Ingmar Bergman's Persona: Conversation between a doctor and her patient

The following is a conversation, from the movie “Persona”, by the Swedish director Ingmar Bergman. It is between a doctor and her patient, a stage actress, who has recently turned mute and apathetic.

Doctor: Don’t you think I understand? The hopeless dream of being. Not seeming, but being. In every waking moment aware, alert. The tug of war between what you are with others and who you really are. A feeling of vertigo and a constant hunger to be finally exposed. To be seen through, cut down even obliterated.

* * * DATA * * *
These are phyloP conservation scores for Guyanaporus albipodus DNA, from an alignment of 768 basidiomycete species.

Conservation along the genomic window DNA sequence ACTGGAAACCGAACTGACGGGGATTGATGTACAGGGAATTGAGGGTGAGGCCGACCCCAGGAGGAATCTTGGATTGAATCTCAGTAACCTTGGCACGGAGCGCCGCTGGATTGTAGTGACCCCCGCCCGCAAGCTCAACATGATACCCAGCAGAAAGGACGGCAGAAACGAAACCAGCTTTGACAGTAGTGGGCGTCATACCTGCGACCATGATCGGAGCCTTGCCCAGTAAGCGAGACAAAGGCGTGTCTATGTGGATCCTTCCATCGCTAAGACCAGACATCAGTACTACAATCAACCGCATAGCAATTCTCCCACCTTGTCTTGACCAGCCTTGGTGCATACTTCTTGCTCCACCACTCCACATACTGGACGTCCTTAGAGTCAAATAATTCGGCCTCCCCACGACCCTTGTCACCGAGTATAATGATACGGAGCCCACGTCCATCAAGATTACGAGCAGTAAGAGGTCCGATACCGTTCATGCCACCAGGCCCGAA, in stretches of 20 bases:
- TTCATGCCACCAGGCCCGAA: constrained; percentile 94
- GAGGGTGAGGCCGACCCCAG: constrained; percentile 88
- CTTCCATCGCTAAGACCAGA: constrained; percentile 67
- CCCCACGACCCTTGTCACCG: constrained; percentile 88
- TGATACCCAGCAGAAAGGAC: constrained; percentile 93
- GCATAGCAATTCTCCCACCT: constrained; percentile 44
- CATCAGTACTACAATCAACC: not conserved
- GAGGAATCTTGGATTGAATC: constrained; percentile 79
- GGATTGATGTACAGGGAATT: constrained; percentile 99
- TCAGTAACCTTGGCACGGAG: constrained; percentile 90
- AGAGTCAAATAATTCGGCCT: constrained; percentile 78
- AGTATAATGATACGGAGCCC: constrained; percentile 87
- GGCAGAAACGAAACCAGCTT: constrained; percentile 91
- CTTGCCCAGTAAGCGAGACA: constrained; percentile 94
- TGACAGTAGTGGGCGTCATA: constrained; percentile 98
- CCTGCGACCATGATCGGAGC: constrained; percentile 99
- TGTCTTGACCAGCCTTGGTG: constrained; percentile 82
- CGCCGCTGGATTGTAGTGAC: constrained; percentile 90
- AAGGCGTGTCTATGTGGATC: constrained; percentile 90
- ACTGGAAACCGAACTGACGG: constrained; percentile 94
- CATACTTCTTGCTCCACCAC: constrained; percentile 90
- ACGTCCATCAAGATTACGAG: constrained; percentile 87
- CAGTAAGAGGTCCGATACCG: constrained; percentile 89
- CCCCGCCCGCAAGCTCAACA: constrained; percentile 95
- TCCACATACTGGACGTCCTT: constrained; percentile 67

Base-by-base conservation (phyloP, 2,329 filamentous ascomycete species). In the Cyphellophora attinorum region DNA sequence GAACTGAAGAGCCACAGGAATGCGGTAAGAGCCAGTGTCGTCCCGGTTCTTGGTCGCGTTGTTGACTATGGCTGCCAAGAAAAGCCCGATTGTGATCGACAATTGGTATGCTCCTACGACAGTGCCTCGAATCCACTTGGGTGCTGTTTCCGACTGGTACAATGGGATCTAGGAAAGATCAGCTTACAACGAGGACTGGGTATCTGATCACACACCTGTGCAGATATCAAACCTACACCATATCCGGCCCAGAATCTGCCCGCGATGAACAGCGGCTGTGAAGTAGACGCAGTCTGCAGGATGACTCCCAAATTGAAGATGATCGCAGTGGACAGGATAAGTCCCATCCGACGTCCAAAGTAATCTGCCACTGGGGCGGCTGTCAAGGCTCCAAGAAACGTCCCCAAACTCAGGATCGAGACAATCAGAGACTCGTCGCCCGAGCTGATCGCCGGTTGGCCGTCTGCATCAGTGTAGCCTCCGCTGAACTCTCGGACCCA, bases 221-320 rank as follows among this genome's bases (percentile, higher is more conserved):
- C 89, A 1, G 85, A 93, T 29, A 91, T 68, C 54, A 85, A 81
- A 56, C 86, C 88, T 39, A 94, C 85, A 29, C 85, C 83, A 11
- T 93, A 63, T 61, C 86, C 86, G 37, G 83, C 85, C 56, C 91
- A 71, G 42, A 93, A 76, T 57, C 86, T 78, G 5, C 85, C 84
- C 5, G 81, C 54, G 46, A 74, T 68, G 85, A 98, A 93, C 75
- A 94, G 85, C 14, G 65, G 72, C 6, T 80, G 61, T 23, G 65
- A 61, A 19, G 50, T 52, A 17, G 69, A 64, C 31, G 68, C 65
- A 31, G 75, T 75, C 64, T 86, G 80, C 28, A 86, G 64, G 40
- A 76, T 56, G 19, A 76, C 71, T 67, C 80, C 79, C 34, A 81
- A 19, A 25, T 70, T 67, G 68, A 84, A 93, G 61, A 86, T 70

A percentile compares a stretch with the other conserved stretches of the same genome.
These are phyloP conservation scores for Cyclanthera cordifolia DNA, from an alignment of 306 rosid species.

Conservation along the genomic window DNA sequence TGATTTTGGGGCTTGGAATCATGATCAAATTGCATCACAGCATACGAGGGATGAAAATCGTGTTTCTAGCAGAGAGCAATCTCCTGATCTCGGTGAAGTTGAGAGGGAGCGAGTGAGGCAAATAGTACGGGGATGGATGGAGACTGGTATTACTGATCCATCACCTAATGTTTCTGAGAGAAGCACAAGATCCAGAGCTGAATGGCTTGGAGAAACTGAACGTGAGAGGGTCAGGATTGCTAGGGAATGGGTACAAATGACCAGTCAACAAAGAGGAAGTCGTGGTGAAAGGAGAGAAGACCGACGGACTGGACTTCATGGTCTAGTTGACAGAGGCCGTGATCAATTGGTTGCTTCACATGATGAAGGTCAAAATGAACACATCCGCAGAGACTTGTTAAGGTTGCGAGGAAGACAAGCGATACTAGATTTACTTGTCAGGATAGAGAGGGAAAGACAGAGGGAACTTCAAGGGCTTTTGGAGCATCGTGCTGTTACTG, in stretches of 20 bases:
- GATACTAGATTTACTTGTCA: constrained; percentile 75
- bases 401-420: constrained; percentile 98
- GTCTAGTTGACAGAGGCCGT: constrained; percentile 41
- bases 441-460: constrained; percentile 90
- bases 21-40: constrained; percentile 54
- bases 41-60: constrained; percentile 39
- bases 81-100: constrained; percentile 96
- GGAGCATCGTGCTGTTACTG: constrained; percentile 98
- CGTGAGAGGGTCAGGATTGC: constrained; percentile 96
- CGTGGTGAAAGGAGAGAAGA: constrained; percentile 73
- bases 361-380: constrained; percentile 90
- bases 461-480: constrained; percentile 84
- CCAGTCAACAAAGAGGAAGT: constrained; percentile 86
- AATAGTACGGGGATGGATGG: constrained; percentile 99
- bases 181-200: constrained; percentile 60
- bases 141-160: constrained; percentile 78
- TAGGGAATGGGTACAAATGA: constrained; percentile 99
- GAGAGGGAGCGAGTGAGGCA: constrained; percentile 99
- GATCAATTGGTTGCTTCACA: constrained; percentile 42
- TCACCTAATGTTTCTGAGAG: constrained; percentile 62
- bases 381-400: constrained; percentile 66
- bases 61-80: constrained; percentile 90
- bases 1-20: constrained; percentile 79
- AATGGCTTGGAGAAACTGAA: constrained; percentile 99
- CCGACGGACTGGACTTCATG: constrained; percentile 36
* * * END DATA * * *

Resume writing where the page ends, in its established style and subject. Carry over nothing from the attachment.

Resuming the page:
Every tone of voice a lie. Every gesture false. Every smile a grimace. You can’t run away. That’s unthinkable. You don’t do things like that. But you can refuse to move and be silent. Then, at least, you’re not lying. You can shut yourself in, shut out the world. Then you don’t have to play any roles, show any faces, make false gestures. You’d think so……but reality is diabolical. Your hiding-place isn’t watertight. Life trickles in everywhere. You’re forced to react. Nobody asks if it’s real or not, if you’re honest or a liar. That’s only important at the theater, perhaps not even there. I understand why you’re silent, why you don’t move. Your lifelessness has become a fantastic part. I understand and I admire you. I think you should play this part until it’s done……until it’s no longer interesting. Then you can leave it, as you leave all your roles.